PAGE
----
Friday March 21, 2014

Sleep is not always a benign state. Snoring may not be harmless. In fact, a related condition that affects breathing during sleep may have important consequences. This disorder, sleep apnea, can have significant effects on your overall health.

There are certain symptoms and signs associated with obstructive sleep apnea that can affect day-to-day life. Excessive daytime sleepiness, mood complaints like anxiety or depression, or difficulty with thinking may undermine concentration or memory. However, untreated sleep apnea can have other unwanted side effects.

Sleep apnea may increase blood pressure, lead to insulin resistance and diabetes, worsen heart failure, provoke heart arrhythmias like atrial fibrillation, and even lead to heart attack, stroke, and sudden death. These risks occur over the long term. Just like one cigarette likely won't kill you, but smoking over many years just might, sleep apnea may increase your health risks over decades of exposure.

Review some information about how sleep apnea may contribute to heart health problems, stroke, sudden death, and even have specific consequences in children.

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Battling the Bed Bugs

Thursday March 20, 2014

Photo of actual bed bugs

It is a perennial headline that appears in the news: "Bed Bugs Are Back!" You may wonder about these little critters and why they seem to bedevil us everywhere these days. Take a moment to review some information on what bed bugs are, what harm they may (or may not) be, the symptoms associated with bed bug exposure, and the treatment options available if you face an infestation. You don't have to let these creepy, crawly nuisances bother you. Sleep tight - and don't let the bed bugs bite!

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Fellowship Training in Sleep Medicine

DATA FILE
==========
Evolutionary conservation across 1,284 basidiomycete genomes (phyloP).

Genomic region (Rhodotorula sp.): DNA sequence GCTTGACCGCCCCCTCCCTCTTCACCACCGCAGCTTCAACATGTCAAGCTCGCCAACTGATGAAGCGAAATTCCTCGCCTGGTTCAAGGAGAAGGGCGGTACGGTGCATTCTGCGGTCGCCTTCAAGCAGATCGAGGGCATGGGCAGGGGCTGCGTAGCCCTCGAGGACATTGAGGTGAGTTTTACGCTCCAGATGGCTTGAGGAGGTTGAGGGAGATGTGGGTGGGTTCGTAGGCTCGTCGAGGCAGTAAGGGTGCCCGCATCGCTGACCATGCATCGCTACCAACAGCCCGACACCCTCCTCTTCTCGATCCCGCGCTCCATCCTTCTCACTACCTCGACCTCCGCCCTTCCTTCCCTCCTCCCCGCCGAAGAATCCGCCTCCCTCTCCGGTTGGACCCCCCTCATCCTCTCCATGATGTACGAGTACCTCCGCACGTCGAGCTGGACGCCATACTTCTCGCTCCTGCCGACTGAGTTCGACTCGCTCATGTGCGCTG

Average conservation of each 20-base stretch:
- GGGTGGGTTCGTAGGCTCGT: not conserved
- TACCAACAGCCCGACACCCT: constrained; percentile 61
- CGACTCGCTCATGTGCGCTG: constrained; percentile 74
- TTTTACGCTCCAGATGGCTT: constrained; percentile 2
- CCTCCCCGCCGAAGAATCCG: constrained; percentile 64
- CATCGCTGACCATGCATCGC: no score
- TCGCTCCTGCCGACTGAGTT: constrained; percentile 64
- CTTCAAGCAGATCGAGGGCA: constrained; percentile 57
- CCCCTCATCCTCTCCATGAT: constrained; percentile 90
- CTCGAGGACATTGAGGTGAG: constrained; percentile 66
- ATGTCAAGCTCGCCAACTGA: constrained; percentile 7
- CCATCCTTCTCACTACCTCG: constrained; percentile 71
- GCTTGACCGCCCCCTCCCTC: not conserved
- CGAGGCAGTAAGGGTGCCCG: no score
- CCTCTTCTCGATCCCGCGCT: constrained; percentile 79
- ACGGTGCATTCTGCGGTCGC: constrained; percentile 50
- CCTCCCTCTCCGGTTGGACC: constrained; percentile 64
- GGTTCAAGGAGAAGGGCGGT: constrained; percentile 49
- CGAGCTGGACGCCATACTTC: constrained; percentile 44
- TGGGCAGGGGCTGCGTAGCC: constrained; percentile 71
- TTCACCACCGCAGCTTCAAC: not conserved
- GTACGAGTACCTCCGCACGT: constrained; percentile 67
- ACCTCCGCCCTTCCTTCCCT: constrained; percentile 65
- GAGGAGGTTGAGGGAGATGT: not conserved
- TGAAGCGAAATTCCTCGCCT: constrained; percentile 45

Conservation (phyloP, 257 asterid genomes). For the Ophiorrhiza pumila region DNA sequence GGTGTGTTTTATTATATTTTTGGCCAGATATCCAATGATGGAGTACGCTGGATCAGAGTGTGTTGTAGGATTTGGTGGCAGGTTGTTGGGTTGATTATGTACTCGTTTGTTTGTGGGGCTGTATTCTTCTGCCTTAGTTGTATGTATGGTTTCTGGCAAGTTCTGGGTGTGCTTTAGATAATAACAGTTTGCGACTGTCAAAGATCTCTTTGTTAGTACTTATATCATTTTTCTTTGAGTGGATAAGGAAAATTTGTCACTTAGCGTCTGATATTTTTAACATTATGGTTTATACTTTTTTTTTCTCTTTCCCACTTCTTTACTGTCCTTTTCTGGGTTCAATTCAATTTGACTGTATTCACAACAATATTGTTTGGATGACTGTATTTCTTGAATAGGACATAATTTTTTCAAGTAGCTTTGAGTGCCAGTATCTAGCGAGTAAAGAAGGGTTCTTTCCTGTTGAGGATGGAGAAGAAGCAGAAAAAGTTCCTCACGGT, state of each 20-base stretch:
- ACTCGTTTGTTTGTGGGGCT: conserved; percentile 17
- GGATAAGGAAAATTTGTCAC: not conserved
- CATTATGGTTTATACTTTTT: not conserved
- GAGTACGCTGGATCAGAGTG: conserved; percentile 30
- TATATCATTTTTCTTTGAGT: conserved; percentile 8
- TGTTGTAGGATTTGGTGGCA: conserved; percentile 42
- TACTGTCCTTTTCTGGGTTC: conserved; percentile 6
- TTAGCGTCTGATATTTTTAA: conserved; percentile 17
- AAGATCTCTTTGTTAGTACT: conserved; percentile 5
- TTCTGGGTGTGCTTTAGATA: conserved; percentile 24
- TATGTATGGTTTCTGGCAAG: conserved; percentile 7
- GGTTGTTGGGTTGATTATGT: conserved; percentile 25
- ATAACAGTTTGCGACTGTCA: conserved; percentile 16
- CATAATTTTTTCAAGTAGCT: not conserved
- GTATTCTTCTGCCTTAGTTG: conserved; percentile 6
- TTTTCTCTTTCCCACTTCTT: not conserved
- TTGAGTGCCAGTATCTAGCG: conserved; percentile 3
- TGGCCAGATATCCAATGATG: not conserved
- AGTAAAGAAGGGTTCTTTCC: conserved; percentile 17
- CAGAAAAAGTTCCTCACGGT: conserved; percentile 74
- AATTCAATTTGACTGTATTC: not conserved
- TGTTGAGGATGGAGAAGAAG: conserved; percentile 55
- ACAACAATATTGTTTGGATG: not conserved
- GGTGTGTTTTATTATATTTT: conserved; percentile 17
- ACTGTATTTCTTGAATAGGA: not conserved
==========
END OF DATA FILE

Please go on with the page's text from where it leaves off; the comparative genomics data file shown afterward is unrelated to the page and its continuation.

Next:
Saturday March 15, 2014

What does it mean for a physician to be fellowship-trained in sleep medicine? If you are a patient, why should you care? Learn how fellowship training may enhance your experience at your next doctor's visit to treat your sleep disorder.

Medical training is really confusing. Even while I was in college, working in a sleep clinic over a summer and completing applications to medical school, I didn't really understand what all the titles meant. There is a litany: intern, resident, fellow, attending, house staff, and a smattering of others. In order to sort out the vocabulary, it can be helpful to understand the typical training process of doctors in the U.S. (with the understanding that it can be even more complicated abroad - for example, the title Mr. is higher than Dr. among surgeons in England).

After completing a 4-year degree at a college or university, medical school begins. This also typically lasts 4 years, usually with 2 years of classroom education followed by 2 years of clinical training on the hospital wards. This may less commonly be lengthened by time spent in research or even obtaining master's degrees in public health (MPH) or business administration (MBA).

After graduation from medical school, post-graduate training begins. Depending on the primary field or specialty selected, the length of this training varies. For example, doctors who practice internal medicine, pediatrics, or emergency medicine are trained for 3 additional years. Those who select obstetrics and gynecology, neurology, or psychiatry are trained for 4 years. Some internal medicine doctors undergo additional training to become pulmonologists, cardiologists, allergists, or gastroenterologists. Surgical training may often last 5, 6, or even more years. This period of training always starts with an intern year and is followed by additional years of residency in which the trainee is referred to as a resident. Then, graduation occurs with the opportunity to start practicing medicine, but some choose to continue in fellowship training.

Fellowship training is sub-specialty training in which the physician learns a specific set of knowledge or skills. These opportunities are dependent on the prior training that occurs. For example, someone who is interested in a sleep medicine fellowship often has previously trained in pulmonary medicine, neurology, psychiatry, or internal medicine. Sleep medicine fellowships usually last 1 year, but a few programs in the country at Harvard and Johns Hopkins include a research year and last for 2 years.